July 22, 2006
Case Law Development: Supreme Court of Canada Allows Effect of Spousal Misconduct to be Considered in Awarding Alimony
Canada's Divorce Act eliminates consideration of misconduct in awarding spousal support. The Supreme Court of Canada has now ruled that, although misconduct like adultery is not relevant in a divorce case, the consequences of that misconduct may be. In justifying this nuanced distinction, the court noted:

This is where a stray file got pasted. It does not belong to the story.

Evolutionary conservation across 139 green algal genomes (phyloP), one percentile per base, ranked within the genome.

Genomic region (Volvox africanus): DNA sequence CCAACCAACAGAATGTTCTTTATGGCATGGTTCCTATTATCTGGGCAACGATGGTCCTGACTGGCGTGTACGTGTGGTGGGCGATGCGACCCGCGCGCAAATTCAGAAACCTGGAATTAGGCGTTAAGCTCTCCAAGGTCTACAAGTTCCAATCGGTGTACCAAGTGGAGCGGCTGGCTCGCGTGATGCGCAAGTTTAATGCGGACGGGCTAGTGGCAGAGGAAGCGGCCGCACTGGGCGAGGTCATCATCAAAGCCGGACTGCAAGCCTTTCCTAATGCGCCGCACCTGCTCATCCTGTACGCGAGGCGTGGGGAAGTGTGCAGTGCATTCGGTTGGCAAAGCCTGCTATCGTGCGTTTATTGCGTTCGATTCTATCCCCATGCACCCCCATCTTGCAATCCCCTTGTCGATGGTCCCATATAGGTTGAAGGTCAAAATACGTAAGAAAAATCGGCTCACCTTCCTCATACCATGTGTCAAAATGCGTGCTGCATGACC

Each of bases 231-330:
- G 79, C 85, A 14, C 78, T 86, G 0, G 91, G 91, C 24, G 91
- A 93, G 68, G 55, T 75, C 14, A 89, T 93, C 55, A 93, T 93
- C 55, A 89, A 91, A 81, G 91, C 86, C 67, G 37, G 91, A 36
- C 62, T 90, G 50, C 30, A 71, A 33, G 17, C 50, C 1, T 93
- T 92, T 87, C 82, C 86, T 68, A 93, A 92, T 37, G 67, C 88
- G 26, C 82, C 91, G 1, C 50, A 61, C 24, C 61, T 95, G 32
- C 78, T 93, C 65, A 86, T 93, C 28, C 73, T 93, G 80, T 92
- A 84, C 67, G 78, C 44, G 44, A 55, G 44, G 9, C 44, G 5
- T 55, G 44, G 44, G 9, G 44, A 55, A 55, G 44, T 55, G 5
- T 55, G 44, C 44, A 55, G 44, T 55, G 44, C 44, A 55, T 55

The 1985 Divorce Act eliminates misconduct, as such, as a relevant consideration when making an award for spousal support. Section 15.2(5) provides that in making an interim or final order for spousal support, “the court shall not take into consideration any misconduct of a spouse in relation to the marriage”. In addition, s. 17(6) instructs the court not to consider in a variation application any conduct that could not be considered in the making of the initial order. These provisions make it clear that misconduct should not creep back into the court’s deliberation as a relevant “condition” or “other circumstance” which the court is to consider under s. 15.2(4) in making or varying a spousal support order. There is, of course, a distinction between the emotional consequences of misconduct and the misconduct itself. Those consequences are not rendered irrelevant because of their genesis in the other spouse’s misconduct. On the contrary, they can be highly relevant to factors, such as a claimant spouse’s capacity to be self‑sufficient, which must be considered when making a spousal support order. Failure to achieve self‑sufficiency is not a breach of “a duty”. It is simply one factor amongst others to be taken into account when considering a spousal support order.
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